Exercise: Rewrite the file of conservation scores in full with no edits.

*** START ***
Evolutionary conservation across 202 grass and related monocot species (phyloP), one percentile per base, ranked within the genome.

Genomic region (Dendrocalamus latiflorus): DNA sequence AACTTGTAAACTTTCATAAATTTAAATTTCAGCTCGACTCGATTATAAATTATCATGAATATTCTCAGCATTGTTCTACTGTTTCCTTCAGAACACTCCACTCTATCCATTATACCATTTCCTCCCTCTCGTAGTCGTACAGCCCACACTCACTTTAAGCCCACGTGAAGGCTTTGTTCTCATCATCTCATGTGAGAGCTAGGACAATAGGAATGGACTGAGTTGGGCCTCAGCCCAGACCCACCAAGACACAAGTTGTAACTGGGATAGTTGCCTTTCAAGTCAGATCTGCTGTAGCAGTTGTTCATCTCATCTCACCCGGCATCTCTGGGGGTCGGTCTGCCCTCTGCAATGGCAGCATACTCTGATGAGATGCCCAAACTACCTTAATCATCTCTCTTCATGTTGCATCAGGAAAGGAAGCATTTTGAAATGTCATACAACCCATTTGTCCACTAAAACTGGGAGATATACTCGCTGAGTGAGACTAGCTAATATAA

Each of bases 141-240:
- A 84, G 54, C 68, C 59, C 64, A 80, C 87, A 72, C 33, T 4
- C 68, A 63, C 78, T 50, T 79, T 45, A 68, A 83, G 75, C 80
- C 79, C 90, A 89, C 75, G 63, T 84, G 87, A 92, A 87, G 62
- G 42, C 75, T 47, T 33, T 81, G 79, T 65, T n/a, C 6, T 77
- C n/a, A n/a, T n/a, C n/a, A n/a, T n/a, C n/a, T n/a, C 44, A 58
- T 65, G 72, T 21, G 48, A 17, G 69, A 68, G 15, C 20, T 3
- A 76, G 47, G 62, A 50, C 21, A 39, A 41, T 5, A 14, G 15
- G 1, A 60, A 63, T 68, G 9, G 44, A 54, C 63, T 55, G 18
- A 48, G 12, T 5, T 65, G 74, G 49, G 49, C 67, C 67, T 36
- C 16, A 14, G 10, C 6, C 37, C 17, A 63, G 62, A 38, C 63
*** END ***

Evolutionary conservation across 202 grass and related monocot species (phyloP), one percentile per base, ranked within the genome.

Genomic region (Dendrocalamus latiflorus): DNA sequence AACTTGTAAACTTTCATAAATTTAAATTTCAGCTCGACTCGATTATAAATTATCATGAATATTCTCAGCATTGTTCTACTGTTTCCTTCAGAACACTCCACTCTATCCATTATACCATTTCCTCCCTCTCGTAGTCGTACAGCCCACACTCACTTTAAGCCCACGTGAAGGCTTTGTTCTCATCATCTCATGTGAGAGCTAGGACAATAGGAATGGACTGAGTTGGGCCTCAGCCCAGACCCACCAAGACACAAGTTGTAACTGGGATAGTTGCCTTTCAAGTCAGATCTGCTGTAGCAGTTGTTCATCTCATCTCACCCGGCATCTCTGGGGGTCGGTCTGCCCTCTGCAATGGCAGCATACTCTGATGAGATGCCCAAACTACCTTAATCATCTCTCTTCATGTTGCATCAGGAAAGGAAGCATTTTGAAATGTCATACAACCCATTTGTCCACTAAAACTGGGAGATATACTCGCTGAGTGAGACTAGCTAATATAA

Each of bases 141-240:
- A 84, G 54, C 68, C 59, C 64, A 80, C 87, A 72, C 33, T 4
- C 68, A 63, C 78, T 50, T 79, T 45, A 68, A 83, G 75, C 80
- C 79, C 90, A 89, C 75, G 63, T 84, G 87, A 92, A 87, G 62
- G 42, C 75, T 47, T 33, T 81, G 79, T 65, T n/a, C 6, T 77
- C n/a, A n/a, T n/a, C n/a, A n/a, T n/a, C n/a, T n/a, C 44, A 58
- T 65, G 72, T 21, G 48, A 17, G 69, A 68, G 15, C 20, T 3
- A 76, G 47, G 62, A 50, C 21, A 39, A 41, T 5, A 14, G 15
- G 1, A 60, A 63, T 68, G 9, G 44, A 54, C 63, T 55, G 18
- A 48, G 12, T 5, T 65, G 74, G 49, G 49, C 67, C 67, T 36
- C 16, A 14, G 10, C 6, C 37, C 17, A 63, G 62, A 38, C 63